background preloader


Facebook Twitter

Be Laser Focused on Your Customers - The Beginners Guide to Online Marketing. The Beginners Guide to Online Marketing Chapter One Written by Neil Patel & Ritika Puri At any given time, your company has hundreds of options for running marketing campaigns.

Be Laser Focused on Your Customers - The Beginners Guide to Online Marketing

We’re not exaggerating. You can write blog posts, spend six figures on pay-per-click ads, send newsletters, and tweet to your heart’s content. These questions are daunting. Ignore this advice. Marketing is strategic. Step #1 of successful online marketing is an understanding of your company’s exact needs and goals. This chapter is going to take a drastically different approach from most marketing guides that you’ll read. Here’s what you need to know,before you even think about running your first online marketing campaign. Average marketers think in campaigns. Lars Lofgren Growth Manager, KISSmetrics Marketing Starts with Your Customers Every marketing strategy should start with your customer base. Before jumping into your online marketing strategy, have a conversation with your existing customers.

At risk

Finding the Strategic Sweet Spot. In October 2010, Gap quietly launched a rebranding of its global corporate identity.

Finding the Strategic Sweet Spot

The entire launch lasted approximately eight days due to an out-pouring of customer disapproval. In response, Gap came up with another disappointing idea: outsource the redesign to the general public. This move infuriated the design community. In particular, organizations like AIGA (formerly American Institute for Graphic Arts). Their view was that opening up the redesign to the general public diminished the importance of the industry and was an insult to the graphic design discipline. What did they change exactly? There are many moving components when developing or redeveloping a successful brand identity. In Pursuit of Customer Intimacy and Operational Excellence. In their 1997 book, The Discipline of Market Leaders, Michael Treacy and Fred Wiersema describe three fundamental business strategies: operational excellence, product leadership and customer intimacy.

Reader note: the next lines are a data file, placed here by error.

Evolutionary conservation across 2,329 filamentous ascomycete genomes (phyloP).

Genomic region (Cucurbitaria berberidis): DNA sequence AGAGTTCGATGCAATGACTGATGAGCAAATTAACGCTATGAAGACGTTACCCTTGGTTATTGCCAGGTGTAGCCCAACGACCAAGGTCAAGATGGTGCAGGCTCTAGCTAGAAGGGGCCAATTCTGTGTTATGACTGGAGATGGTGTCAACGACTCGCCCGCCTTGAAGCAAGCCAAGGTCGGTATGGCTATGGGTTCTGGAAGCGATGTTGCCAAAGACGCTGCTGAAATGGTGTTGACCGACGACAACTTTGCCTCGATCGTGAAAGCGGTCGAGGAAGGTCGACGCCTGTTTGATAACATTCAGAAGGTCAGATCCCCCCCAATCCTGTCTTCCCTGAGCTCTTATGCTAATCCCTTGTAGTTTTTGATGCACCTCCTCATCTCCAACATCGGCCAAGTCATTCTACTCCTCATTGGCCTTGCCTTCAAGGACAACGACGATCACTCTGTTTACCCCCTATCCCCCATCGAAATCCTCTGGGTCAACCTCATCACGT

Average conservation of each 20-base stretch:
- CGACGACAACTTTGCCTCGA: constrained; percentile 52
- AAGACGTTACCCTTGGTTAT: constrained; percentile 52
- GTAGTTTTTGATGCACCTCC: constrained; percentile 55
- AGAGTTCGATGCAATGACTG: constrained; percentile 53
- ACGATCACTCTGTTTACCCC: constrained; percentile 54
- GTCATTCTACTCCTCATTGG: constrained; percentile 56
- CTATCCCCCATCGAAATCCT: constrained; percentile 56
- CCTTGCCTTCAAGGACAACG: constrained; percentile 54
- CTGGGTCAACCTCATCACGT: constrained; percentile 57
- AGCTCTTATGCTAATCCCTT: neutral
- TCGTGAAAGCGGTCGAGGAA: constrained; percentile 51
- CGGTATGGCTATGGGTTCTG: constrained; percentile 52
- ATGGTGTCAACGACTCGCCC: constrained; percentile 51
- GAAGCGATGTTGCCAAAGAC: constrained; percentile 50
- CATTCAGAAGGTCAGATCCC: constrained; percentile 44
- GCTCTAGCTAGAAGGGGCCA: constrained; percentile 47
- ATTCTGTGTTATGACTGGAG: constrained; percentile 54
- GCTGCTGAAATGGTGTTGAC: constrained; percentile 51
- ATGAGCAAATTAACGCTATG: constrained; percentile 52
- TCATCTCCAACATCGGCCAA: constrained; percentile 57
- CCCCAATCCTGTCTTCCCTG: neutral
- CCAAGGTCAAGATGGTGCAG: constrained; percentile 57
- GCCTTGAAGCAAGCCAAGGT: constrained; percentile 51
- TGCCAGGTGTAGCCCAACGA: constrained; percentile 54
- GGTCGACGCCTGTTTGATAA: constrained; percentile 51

In Pursuit of Customer Intimacy and Operational Excellence

They argue that in strategy formation, focus is critical and therefore companies need to decide which one of these strategic directions to pursue. They can’t do all three. Treacy and Wiersema define operational excellence as “providing customers with reliable products and services at competitive prices, delivered with minimal inconvenience”. Think Dell in its early days. Customer intimacy, on the other hand, “means segmenting and targeting markets precisely and then tailoring offerings to match exactly the demands of those niches”.

It should be clear that you can’t do all three, and that any company that tries to do so will fail to compete effectively. Is it possible to pursue customer intimacy while achieving operational excellence? Storytelling and the Quest for Brand Authenticity. Human beings are storytellers.

Storytelling and the Quest for Brand Authenticity

We use stories to understand and explain what life means, and we use big stories, or myths, to teach ourselves important lessons. Sisyphus and his endless attempt to push the rock up the mountain; Raven the Trickster who brought light into the world; Gilgamesh and his quest for eternal life. These myths and others are epic stories that, while quite different from each other, work in a similar way to help us make sense of our experiences, form shared understandings, define cultural values, delineate right and wrong, good and evil, sacred and profane. Cross culturally, humans are attracted to the stories that myths tell because we imagine ourselves in them, and then structure the ways we think and behave in the world accordingly. But myths are more than ancient tales; everyday popular culture is rife with stories that work to shape our experiences in and of the world and brands play a major role as storytellers. Strategy / Innovation. From Cultural Revolution to Luxury Revolution: The Transformation of the Luxury Brand Experience.

When thinking about luxury, the first question that comes to mind is, what is a luxury brand?

From Cultural Revolution to Luxury Revolution: The Transformation of the Luxury Brand Experience

I am sure there are thousands of brands that would be quick to think of themselves as luxury brands but are they right? Many so-called luxury goods fall into the category of ‘nouveau luxe’ or afforded luxury – premium products with a certain glamour quotient. Luxury used to be closely associated with expense and prestige, ultimately something that can only be had by a few. The past 10 years has seen explosive growth in what is being called the “massification of luxury goods.” Luxury has gone mainstream but does this still make them luxury brands? Coach literally reinvented itself in 2001 as a fashion-forward producer of mass luxury goods to better compete against stronger luxury brands.

Customizable Retail Gifts : "target 3d printed" No matter the season, people are always looking for unique gifts to give—to satisfy this need, Shapeways teamed up with Target for the creation of a Targed 3D-Printed collection of items.

Customizable Retail Gifts : "target 3d printed"

Items in the Target Shapeways Shop included small trinkets like charms, keychain accessories, pendants, as well as a few ornaments that could be customized for the holiday season with material, color choice or a special engraving. These items ship free in the US and are priced on the site from about $7.99 and up, making it super accessible to get your hands on a 3D-printed item. The 3D-printed bases were developed by Target's own designers using the Shapeways ShapeJS tools, letting consumers put the finishing touches on their personalized products.


Millenial. Personalisation/Collaboration.